In practice, conquest has stalled and territories have balkanized; even the massive campaign between the NC and SC resulted in no real territorial changes. Part of this is because there is no real impetus to hold more territory. Wars between blocs still occur out of habit or old grudges, but because of the partial implementation of Dominion without the treaty system, there’s no need for more territory for its own sake as in the pre-Dominion era. An alliance can upgrade a modest amount of space to be reasonably profitable to sustain itself, but taking more space beyond that limit is costly and would require installing renters – which are, sans Treaties, a huge hassle. So rather than the exodus of new inhabitants joining the excitement of nullsec, we see mass stagnation across the powerblocs, even as the old Great Powers begin shedding territory to cut costs or simply abandoning it entirely.
This is but one example of the costs of a runaway backlog of promised yet never implemented features. Most of the playerbase would agree that new features should be delayed until ‘ready’; buggy and half-baked features wreak havoc with the game universe, and since there’s only one shard in EVE it is all the more important to not push bad code onto Tranquility. A perfect example of this are the two great supercapital massacres of recent memory. Dominion was designed to raise the stakes of combat, yet has only brought us ever more crippling levels of lag; rather than Titans and Supercarriers engaging in epic slugfests, in both Y-2ANO in Fountain and now at 6NJ8-V in Venal these ships are dying to black-hole levels of lag. A battle where 10 Titans die should be something that CCP can point to proudly as an example of the high stakes of pvp in EVE, yet in 6NJ we saw again the spectre of blackscreens, ‘ghost’ ships, and hundreds of players being unable to function at all for many hours.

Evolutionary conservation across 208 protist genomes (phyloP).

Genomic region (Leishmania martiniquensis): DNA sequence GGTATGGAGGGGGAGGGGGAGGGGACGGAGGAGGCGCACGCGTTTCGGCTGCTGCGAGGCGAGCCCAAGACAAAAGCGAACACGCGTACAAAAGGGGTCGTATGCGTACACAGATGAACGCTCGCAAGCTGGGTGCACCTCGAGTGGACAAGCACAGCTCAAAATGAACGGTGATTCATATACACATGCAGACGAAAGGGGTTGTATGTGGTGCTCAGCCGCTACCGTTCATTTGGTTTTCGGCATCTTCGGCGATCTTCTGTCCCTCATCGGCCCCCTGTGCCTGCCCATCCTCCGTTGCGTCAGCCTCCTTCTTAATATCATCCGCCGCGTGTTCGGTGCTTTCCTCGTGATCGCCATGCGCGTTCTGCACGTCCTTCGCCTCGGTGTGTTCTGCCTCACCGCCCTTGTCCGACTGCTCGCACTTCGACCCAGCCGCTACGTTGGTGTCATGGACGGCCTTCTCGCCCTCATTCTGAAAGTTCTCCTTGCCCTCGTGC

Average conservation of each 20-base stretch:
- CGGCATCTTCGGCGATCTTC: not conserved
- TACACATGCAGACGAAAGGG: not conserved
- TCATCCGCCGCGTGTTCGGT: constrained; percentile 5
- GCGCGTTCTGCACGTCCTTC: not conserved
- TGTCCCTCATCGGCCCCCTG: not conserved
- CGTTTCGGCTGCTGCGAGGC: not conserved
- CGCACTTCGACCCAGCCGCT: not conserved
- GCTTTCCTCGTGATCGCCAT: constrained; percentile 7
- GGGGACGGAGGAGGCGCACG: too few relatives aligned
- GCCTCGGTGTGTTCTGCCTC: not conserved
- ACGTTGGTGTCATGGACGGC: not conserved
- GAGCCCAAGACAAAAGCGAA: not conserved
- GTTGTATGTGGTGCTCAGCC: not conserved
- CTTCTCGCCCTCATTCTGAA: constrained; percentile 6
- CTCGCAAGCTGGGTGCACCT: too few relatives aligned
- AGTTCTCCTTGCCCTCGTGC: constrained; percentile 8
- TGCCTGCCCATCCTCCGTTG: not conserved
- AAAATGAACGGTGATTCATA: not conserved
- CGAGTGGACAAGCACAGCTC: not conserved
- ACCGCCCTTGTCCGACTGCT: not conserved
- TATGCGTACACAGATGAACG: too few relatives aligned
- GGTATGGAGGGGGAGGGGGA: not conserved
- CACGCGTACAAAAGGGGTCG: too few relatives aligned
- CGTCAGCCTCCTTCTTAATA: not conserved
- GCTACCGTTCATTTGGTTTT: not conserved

Apparently CCP is of the view at the moment that the playerbase is unhappy because of ‘petition support’ issues; they have decided to reach out, asking to interview a random sample of players on MSN or Skype about their experiences. Yet the voices of the representatives of the playerbase is quite clear. One of the most popular threads in the Assembly Hall, by CSM rep Dierdra Vaal, calls CCP to account for the ever-expanding development backlog. I urge everyone selected for these interviews to focus on the problems created by the schizophrenic development cycle: the backlog, the lack of focus on core systems (ie: lag) and premature patches. Until these problems are dealt with, EVE will remain in a crisis of faux excellence.
Another premonition of the Incarna crisis and riots; all the warning signs were there, CCP simply chose to ignore them. Oops.
This article originally appeared on TheMittani.com, written by The Mittani.